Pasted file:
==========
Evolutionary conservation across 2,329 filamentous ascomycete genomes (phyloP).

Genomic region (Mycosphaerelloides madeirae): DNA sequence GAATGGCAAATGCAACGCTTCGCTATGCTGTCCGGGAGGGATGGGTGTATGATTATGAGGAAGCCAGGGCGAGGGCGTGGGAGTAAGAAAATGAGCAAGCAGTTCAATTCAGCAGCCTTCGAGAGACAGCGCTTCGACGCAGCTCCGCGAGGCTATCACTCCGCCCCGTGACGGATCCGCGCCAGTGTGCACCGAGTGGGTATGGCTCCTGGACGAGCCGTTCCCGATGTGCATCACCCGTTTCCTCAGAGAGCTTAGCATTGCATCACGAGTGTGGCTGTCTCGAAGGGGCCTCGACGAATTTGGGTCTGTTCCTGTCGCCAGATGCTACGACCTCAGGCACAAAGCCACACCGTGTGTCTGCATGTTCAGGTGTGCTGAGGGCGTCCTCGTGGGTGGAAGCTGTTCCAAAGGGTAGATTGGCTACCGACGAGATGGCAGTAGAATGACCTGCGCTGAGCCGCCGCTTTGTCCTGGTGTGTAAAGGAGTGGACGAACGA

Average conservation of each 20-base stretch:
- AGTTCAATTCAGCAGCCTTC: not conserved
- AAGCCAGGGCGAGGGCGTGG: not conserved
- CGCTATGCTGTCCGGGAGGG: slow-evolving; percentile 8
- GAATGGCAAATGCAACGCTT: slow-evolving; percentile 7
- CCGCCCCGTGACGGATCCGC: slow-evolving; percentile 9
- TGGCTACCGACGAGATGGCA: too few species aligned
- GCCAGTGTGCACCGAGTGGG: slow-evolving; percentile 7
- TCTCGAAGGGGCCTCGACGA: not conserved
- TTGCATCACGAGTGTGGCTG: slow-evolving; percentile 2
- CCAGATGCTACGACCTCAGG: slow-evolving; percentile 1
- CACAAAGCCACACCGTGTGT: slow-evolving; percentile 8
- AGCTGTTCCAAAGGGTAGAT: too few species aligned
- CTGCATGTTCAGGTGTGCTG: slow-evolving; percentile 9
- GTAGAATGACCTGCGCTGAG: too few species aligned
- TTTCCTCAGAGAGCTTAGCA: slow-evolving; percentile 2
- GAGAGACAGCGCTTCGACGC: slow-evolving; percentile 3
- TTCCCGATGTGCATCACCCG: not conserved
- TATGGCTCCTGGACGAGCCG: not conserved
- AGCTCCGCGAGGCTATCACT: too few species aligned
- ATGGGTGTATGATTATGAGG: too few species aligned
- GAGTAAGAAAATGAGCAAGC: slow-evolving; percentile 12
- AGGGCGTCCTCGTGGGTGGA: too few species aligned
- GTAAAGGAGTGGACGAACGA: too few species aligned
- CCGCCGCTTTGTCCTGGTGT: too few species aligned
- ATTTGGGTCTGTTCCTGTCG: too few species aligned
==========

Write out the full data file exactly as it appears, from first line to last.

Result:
Evolutionary conservation across 2,329 filamentous ascomycete genomes (phyloP).

Genomic region (Mycosphaerelloides madeirae): DNA sequence GAATGGCAAATGCAACGCTTCGCTATGCTGTCCGGGAGGGATGGGTGTATGATTATGAGGAAGCCAGGGCGAGGGCGTGGGAGTAAGAAAATGAGCAAGCAGTTCAATTCAGCAGCCTTCGAGAGACAGCGCTTCGACGCAGCTCCGCGAGGCTATCACTCCGCCCCGTGACGGATCCGCGCCAGTGTGCACCGAGTGGGTATGGCTCCTGGACGAGCCGTTCCCGATGTGCATCACCCGTTTCCTCAGAGAGCTTAGCATTGCATCACGAGTGTGGCTGTCTCGAAGGGGCCTCGACGAATTTGGGTCTGTTCCTGTCGCCAGATGCTACGACCTCAGGCACAAAGCCACACCGTGTGTCTGCATGTTCAGGTGTGCTGAGGGCGTCCTCGTGGGTGGAAGCTGTTCCAAAGGGTAGATTGGCTACCGACGAGATGGCAGTAGAATGACCTGCGCTGAGCCGCCGCTTTGTCCTGGTGTGTAAAGGAGTGGACGAACGA

Average conservation of each 20-base stretch:
- AGTTCAATTCAGCAGCCTTC: not conserved
- AAGCCAGGGCGAGGGCGTGG: not conserved
- CGCTATGCTGTCCGGGAGGG: slow-evolving; percentile 8
- GAATGGCAAATGCAACGCTT: slow-evolving; percentile 7
- CCGCCCCGTGACGGATCCGC: slow-evolving; percentile 9
- TGGCTACCGACGAGATGGCA: too few species aligned
- GCCAGTGTGCACCGAGTGGG: slow-evolving; percentile 7
- TCTCGAAGGGGCCTCGACGA: not conserved
- TTGCATCACGAGTGTGGCTG: slow-evolving; percentile 2
- CCAGATGCTACGACCTCAGG: slow-evolving; percentile 1
- CACAAAGCCACACCGTGTGT: slow-evolving; percentile 8
- AGCTGTTCCAAAGGGTAGAT: too few species aligned
- CTGCATGTTCAGGTGTGCTG: slow-evolving; percentile 9
- GTAGAATGACCTGCGCTGAG: too few species aligned
- TTTCCTCAGAGAGCTTAGCA: slow-evolving; percentile 2
- GAGAGACAGCGCTTCGACGC: slow-evolving; percentile 3
- TTCCCGATGTGCATCACCCG: not conserved
- TATGGCTCCTGGACGAGCCG: not conserved
- AGCTCCGCGAGGCTATCACT: too few species aligned
- ATGGGTGTATGATTATGAGG: too few species aligned
- GAGTAAGAAAATGAGCAAGC: slow-evolving; percentile 12
- AGGGCGTCCTCGTGGGTGGA: too few species aligned
- GTAAAGGAGTGGACGAACGA: too few species aligned
- CCGCCGCTTTGTCCTGGTGT: too few species aligned
- ATTTGGGTCTGTTCCTGTCG: too few species aligned